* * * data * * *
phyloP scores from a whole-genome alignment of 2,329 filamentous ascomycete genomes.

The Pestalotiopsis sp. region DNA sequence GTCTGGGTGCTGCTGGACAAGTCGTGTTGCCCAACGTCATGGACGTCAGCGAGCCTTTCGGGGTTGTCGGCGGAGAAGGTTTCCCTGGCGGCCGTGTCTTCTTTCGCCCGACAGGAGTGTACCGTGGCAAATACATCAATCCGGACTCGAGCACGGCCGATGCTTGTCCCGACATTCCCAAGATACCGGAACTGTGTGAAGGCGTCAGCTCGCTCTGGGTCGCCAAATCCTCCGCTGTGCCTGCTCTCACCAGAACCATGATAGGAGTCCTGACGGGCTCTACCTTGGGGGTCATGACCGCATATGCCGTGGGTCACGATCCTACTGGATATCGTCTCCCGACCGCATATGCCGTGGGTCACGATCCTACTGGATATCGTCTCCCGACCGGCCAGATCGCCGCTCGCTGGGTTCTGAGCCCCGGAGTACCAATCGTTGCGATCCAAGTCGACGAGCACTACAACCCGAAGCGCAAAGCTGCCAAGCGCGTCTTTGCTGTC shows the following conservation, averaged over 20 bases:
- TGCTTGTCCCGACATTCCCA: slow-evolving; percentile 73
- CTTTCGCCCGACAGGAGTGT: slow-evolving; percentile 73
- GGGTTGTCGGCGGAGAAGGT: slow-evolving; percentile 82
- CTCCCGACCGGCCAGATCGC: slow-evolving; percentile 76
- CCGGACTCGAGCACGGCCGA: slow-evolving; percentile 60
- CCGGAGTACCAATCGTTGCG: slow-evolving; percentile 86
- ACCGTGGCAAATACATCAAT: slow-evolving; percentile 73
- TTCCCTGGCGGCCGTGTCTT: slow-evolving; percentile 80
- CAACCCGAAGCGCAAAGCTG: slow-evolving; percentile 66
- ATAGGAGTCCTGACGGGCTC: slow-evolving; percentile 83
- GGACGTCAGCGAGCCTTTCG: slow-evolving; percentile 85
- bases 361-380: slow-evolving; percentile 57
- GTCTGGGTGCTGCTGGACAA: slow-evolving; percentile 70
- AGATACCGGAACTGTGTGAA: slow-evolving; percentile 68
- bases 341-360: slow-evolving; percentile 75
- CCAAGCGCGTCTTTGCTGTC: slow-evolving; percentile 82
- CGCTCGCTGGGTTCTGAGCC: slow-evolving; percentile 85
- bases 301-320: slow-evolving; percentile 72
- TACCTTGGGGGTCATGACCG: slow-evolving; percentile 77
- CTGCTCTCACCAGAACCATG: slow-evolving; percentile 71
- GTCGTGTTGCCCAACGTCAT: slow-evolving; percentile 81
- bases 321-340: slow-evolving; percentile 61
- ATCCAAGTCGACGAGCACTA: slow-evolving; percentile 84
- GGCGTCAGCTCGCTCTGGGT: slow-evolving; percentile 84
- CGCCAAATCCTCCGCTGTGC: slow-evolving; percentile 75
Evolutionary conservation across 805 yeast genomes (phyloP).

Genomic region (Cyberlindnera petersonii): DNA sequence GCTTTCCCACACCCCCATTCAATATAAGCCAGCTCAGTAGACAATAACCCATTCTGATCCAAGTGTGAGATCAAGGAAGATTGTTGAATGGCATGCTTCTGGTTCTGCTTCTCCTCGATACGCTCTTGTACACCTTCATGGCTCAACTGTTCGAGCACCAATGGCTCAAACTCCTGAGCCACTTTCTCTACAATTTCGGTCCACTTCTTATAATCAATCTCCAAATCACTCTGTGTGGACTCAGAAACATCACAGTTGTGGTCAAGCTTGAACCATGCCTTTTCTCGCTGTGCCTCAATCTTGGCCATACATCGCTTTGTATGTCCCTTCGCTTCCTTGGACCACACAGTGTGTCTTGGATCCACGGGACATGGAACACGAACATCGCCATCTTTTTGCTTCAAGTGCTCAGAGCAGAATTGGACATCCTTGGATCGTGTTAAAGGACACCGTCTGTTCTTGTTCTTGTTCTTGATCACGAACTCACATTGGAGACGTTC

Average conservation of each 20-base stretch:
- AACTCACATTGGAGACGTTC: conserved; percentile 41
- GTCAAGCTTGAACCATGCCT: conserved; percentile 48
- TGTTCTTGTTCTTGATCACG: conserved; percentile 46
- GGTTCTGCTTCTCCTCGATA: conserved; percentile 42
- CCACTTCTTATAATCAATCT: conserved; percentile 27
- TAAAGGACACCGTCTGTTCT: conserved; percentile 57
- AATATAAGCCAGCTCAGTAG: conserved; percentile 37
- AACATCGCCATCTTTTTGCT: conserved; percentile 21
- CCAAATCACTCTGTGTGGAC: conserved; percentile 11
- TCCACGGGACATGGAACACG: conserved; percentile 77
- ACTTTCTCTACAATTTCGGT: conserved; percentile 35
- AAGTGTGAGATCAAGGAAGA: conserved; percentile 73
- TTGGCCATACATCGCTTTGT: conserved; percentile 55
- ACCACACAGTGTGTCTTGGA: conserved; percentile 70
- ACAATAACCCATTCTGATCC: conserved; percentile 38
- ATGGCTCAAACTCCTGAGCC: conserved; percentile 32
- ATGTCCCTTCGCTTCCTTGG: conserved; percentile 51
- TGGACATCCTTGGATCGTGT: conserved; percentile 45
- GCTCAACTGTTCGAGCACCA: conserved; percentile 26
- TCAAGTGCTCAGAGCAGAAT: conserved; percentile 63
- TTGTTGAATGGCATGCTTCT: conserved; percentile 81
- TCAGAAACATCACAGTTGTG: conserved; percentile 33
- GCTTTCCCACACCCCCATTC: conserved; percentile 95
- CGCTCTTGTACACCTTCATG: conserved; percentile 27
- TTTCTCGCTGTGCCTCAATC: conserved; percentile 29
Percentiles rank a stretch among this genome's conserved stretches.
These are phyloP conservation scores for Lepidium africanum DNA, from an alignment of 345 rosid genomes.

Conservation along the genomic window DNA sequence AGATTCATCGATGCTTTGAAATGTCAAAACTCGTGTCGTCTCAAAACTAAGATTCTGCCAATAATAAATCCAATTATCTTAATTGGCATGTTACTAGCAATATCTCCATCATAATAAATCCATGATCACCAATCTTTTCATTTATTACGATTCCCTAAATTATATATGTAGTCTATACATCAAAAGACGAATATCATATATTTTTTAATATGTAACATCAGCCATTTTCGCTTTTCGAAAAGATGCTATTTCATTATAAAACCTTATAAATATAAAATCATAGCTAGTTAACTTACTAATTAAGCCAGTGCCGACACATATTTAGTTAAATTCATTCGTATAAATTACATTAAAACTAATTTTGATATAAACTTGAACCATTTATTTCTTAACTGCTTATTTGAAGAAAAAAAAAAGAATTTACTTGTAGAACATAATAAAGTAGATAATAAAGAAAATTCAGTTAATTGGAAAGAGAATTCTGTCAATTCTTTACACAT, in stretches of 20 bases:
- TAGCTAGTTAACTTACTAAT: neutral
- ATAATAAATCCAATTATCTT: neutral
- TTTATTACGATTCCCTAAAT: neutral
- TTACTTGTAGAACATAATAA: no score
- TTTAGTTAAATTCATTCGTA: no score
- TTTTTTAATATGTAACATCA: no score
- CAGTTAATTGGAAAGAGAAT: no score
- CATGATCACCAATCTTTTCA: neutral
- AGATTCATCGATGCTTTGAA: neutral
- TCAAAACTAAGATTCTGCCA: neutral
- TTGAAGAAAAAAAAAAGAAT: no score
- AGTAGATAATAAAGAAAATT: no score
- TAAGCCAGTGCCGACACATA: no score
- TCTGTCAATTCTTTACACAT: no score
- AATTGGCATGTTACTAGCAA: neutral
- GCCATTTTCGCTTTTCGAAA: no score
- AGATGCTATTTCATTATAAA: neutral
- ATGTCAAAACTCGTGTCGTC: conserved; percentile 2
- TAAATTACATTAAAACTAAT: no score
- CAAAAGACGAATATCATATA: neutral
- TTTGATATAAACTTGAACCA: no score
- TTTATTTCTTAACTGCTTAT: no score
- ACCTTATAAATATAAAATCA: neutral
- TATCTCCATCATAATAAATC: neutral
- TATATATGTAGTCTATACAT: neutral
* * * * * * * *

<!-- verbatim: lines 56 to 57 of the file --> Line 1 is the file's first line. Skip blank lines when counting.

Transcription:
Percentiles rank a stretch among this genome's conserved stretches.
These are phyloP conservation scores for Lepidium africanum DNA, from an alignment of 345 rosid genomes.